Australia: 45% of workers need mental health support
Leading provider of total wellbeing, mental health and digital mental health services, Morneau Shepell, has released its monthly Mental Health Index.
In the report the company detailed a consistent trend - negative mental health among Australians as the country enters into seven months following the outbreak of COVID-19.
The index for October was -11.3, indicating that the mental health of Australians is still at risk, with reduced workplace productivity and the need for mental health support fueling mental strains.
In the report the workplace productivity index (-13.8) is lower than all sub-scores in October. However, increased flexibility reportedly is maintaining motivation. Among the respondents 80% reported having flexible hours, with 37% identifying that flexible work helps with productivity.
Those that reported increased productivity had a mental health score of -10.3, while those that felt flexible hours reduced their productivity had a mental health score of -20.4.
"Though the country has seen an incredible near-elimination of COVID-19 in recent weeks, it's important to remember that employee expectations have changed since before the pandemic. Employees have come to expect flexibility from their employers. Understanding that routines have changed and adapting policies to meet this shift will be critical to continue supporting employees' physical and mental wellbeing. This has never been more important as we continue to see a direct link between employee mental health and business success,” commented Jamie MacLennan, managing director, Australia and APAC.
While 94% of respondents remain employed, 22% reported reduced hours and salary since April 2020.
Those that reported reduced hours had the lowest metal health scores at -18.9, while those not employed had a score of -17.0 and those on reduced salaries scored -16.3.
In addition, despite working fewer hours, 42% of respondents reported that they were putting in more effort at work.
"Australians are now being encouraged to return to the physical workplace and while this will bring a sense of normalcy, employers need to continue prioritizing workplace mental health strategies. Changes in routine and ongoing uncertainty about the pandemic remain ongoing stressors. Overall, Australia has handled the pandemic very well. Ensuring employee mental health is a key business priority will be critical to making sure the mental health crisis is mitigated as successfully as the physical pandemic,” added Paula Allen, senior vice president of research, analytics and innovation.
Could HR technology solve Hong Kong’s culture of overworking
It has long been common practice for employees across the world to work beyond their contracted hours, with staff feeling pressured to put the company’s needs before their own. But this can have a consequential impact on employees’ health, as long working hours create a poor work-life balance and demotivational working environment. This is particularly evident in workforces across Hong Kong, where employees are working an additional 24 hours during the week due to the rising issue of presenteeism. As a result, productivity in the region has dropped, and the health and wellbeing of workers have suffered.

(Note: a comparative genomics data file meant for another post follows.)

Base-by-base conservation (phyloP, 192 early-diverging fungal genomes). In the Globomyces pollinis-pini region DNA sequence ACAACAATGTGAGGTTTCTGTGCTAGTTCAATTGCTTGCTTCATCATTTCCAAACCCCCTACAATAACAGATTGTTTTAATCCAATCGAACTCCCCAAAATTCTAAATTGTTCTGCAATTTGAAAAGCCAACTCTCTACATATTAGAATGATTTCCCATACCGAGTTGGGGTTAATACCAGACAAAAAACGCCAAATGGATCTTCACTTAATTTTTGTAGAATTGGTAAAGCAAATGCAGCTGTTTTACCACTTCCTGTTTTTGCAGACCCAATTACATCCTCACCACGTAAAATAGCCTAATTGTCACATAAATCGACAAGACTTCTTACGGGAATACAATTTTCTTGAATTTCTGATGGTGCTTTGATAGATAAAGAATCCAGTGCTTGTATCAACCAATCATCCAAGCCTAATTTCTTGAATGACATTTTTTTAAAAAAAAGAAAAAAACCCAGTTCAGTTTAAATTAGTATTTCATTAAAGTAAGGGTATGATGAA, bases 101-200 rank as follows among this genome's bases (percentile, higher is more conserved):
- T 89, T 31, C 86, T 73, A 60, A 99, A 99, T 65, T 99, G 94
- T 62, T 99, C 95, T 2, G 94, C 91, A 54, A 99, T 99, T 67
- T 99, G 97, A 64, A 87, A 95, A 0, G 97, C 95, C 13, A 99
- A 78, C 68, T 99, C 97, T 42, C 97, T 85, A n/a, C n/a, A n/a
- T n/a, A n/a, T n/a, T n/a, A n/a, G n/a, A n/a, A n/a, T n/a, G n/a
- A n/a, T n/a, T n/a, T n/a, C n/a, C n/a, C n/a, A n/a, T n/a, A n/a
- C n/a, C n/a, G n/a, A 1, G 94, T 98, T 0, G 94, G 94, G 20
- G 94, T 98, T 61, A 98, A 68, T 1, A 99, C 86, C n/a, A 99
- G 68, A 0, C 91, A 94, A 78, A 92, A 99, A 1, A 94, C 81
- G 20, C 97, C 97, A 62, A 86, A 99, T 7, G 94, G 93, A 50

Technological advancements have created a culture where staff feel obliged to be ‘always on’, and respond to calls and e-mails when they’re out of the office. The demand for increased working hours means that businesses are losing capacity through burnt-out staff who are struggling to care for their health while meeting the requirements of their work. Companies in Hong Kong that were once able to retain their staff through an attractive salary package must now consider expanding the perks they offer their workforce that can help support them in achieving a better work-life balance.
Although the UK still has progress to make, workplaces in Hong Kong can learn from businesses in the UK which have made considerable efforts to identify causes of stress at work and taken the steps to reduce these. UK employers are prioritising the wellbeing of their employees and through adopting policies such as flexible working, working from home and offering access to health and wellness tools, they are able to provide enhanced support to their team.
By incorporating a health engagement platform into a human resources strategy, HR leaders in Hong Kong can create a positive working environment and improve morale within their team, as well as encourage and incentivise staff to take action and introduce healthy habits into their daily routines. This will also assist in tackling a disengaged workforce, reducing absenteeism and boosting motivation – all factors that have been a problem in Hong Kong’s working culture.
Employees both in the UK and Asia should also take the steps to look after their own health so they don’t fall victim to burnout. Employers should encourage their staff to take regular breaks throughout their day, whether it’s to practise mindfulness techniques or simply take a walk. Stepping away from their desk and spending time outside will help to reduce stress and clear their mind.
Transforming attitudes to work in Asia is not a straightforward task and it will take time for age-old cultural and business practices to change. However, there are steps businesses can take to aid employees in living a happier, healthier lifestyle. Through implementing a wellness plan, businesses can support their employees in pursuing a healthy work-life balance and encourage them to improve their lifestyle both in and out of work. Not only will this create happier employees, but it will also lead to running a more profitable business as staff take control of their health.